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{{nihongo|'''Hirado Castle'''|平戸城| Hirado-jō}} was the seat of the [[Matsuura clan]], the [[daimyo]] of [[Hirado Domain]], of [[Hizen province]], [[Kyūshū]]. It is located in present-day [[Hirado, Nagasaki|Hirado city]] [[Nagasaki prefecture]], [[Japan]]. It was also known as {{nihongo|'''Kameoka Castle'''|亀岡城|Kameoka-jō}}.
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{{nihongo|'''Hirado Castle'''|平戸城| Hirado-jō}} was the seat of the [[Matsuura clan]], the daimyo of [[Hirado Domain]], of [[Hizen province]], [[Kyūshū]]. It is located in present-day [[Hirado, Nagasaki|Hirado city]] [[Nagasaki prefecture]], [[Japan]]. It was also known as {{nihongo|'''Kameoka Castle'''|亀岡城|Kameoka-jō}}.
   
 
==Description==
 
==Description==

Revision as of 04:42, 27 April 2014

Hirado Castle
平戸城
Hirado, Nagasaki prefecture, Japan
HiradoCastle3.jpg
Keep of Hirado Castle
Type Hirayama-style Japanese castle
Coordinates Latitude:
Longitude:
Built 1718
Built by Matsuura Takashi
In use Edo period
Demolished 1872
Current
condition
reconstruction from 1962
Open to
the public
yes
Hirado castle.jpg
A 16th-century French depiction of Hirado Castle based on eyewitness accounts

Hirado Castle (平戸城 Hirado-jō?) was the seat of the Matsuura clan, the daimyo of Hirado Domain, of Hizen province, Kyūshū. It is located in present-day Hirado city Nagasaki prefecture, Japan. It was also known as Kameoka Castle (亀岡城 Kameoka-jō?).

Description

Hirado Castle was built on top of a small, rounded mountainous peninsula facing Hirado Bay, surrounded on three sides by water.

History

After Toyotomi Hideyoshi’s successful conquest of Kyūshū, local warlord Matsuura Shigenobu was granted Hirado County and the Iki Island to be his domain. In 1599, Matsuura Shigenobu erected a castle called Hinotake-jō on the site of the present-day Hirado Castle. However, he burned the castle down himself in 1613, as a gesture of loyalty towards Shōgun Tokugawa Ieyasu, having served in the losing Toyotomi side during the Battle of Sekigahara. In return, he was allowed to retain his position as daimyō of Hirado Domain under the Tokugawa bakufu.

The present Hirado Castle was constructed in 1704 by order of the 4th daimyō of Hirado domain, Matsuura Takashi with the assistance of the Tokugawa shogunate. It was intended to be the keystone in coastal defense in the East China Sea region, as the government had by then implemented a policy of national seclusion against Western traders and missionaries. The design was partly influenced by the theories of the military strategist Yamaga Soko. The new construction was completed in 1718, and the castle remained home to the Matsuura daimyō until the Meiji Restoration of 1868.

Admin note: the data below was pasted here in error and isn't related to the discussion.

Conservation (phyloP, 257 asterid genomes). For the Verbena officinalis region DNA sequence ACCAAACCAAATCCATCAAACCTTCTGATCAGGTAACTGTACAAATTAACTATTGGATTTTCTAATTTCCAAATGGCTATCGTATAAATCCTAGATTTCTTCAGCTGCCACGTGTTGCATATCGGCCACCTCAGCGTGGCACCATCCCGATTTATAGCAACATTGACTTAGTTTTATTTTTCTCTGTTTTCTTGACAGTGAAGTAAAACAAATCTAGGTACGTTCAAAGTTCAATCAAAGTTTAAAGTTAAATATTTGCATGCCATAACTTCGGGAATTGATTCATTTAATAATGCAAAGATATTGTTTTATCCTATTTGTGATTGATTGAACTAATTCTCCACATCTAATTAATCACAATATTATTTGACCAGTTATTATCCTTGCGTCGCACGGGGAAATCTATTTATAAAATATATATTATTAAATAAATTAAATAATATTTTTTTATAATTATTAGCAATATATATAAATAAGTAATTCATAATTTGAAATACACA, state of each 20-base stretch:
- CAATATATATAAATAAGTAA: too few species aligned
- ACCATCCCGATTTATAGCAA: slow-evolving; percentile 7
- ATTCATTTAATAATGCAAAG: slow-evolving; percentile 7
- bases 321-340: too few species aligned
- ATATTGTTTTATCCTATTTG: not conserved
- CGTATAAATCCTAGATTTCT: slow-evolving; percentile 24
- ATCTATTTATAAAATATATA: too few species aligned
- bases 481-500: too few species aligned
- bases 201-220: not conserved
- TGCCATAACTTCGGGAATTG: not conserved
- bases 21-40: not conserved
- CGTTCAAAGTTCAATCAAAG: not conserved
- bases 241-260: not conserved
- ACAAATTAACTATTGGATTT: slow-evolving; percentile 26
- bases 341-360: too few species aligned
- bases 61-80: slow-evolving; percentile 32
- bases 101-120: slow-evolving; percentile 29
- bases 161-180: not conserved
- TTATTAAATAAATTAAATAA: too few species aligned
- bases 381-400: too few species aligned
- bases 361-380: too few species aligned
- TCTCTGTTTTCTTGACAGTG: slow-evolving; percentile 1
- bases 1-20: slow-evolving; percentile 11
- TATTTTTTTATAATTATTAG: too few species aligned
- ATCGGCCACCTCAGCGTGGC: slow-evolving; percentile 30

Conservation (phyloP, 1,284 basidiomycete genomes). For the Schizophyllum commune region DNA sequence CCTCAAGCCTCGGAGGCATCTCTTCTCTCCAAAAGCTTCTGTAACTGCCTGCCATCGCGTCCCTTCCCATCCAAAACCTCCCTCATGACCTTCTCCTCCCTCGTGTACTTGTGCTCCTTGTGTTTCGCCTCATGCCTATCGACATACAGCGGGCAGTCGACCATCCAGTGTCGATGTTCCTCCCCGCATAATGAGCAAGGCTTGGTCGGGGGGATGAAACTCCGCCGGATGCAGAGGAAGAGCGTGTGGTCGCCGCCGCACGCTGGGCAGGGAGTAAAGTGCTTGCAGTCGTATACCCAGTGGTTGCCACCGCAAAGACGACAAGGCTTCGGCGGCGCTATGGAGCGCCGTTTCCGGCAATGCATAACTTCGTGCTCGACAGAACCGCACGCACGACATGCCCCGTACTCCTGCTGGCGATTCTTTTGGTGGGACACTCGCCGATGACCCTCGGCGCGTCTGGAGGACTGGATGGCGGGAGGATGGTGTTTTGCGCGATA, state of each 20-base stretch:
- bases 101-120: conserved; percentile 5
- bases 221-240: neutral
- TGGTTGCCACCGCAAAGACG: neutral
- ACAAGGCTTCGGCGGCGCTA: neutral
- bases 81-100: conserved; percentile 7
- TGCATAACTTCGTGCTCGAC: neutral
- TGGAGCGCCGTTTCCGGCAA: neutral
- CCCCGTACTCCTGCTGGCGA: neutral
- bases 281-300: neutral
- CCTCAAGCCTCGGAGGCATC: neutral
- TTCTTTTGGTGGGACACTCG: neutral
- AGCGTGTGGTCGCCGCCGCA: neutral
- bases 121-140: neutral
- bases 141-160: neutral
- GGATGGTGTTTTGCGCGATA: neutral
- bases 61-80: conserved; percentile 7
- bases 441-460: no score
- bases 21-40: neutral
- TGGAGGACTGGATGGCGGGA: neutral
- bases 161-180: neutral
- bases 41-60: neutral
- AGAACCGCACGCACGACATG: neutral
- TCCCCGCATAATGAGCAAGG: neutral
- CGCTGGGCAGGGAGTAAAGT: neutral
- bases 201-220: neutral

In 1871, with the abolition of the han system, all structures of Hirado Castle were dismantled, with the exception of the northern gate, a yagura and the moat, and the grounds turned into Kameoka Park, with a Shinto shrine dedicated to the spirits of the successive generations of the Matsuura daimyō. The former residence of the final daimyō, Matsuura Akira was turned into a local history museum.

In 1962, four yagura, the ramparts, and the keep were reconstructed. The modern keep is a five-story steel-reinforced concrete structure, and contains a museum with artifacts of the Matsuura clan. One of these artifacts is a 93-cm long Japanese sword (tachi) dating from the Asuka period, and is locally purported to have been carried by a general during the time of the legendary Empress Jingu’s invasion of Korea. An heirloom of the Matsuura clan, it is now owned by Matsuura Shrine and is a designated as a National Important Cultural Property (ICP).

In 2006, Hirado Castle was listed as one of the 100 Fine Castles of Japan by the Japan Castle Foundation.

Gallery

References

  • Schmorleitz, Morton S. (1974). Castles in Japan. Tokyo: Charles E. Tuttle Co.. pp. 144–145. ISBN 0-8048-1102-4. 
  • Motoo, Hinago (1986). Japanese Castles. Tokyo: Kodansha. p. 200 pages. ISBN 0-87011-766-1. 
  • Mitchelhill, Jennifer (2004). Castles of the Samurai: Power and Beauty. Tokyo: Kodansha. p. 112 pages. ISBN 4-7700-2954-3. 
  • Turnbull, Stephen (2003). Japanese Castles 1540-1640. Osprey Publishing. p. 64 pages. ISBN 1-84176-429-9. 

External links

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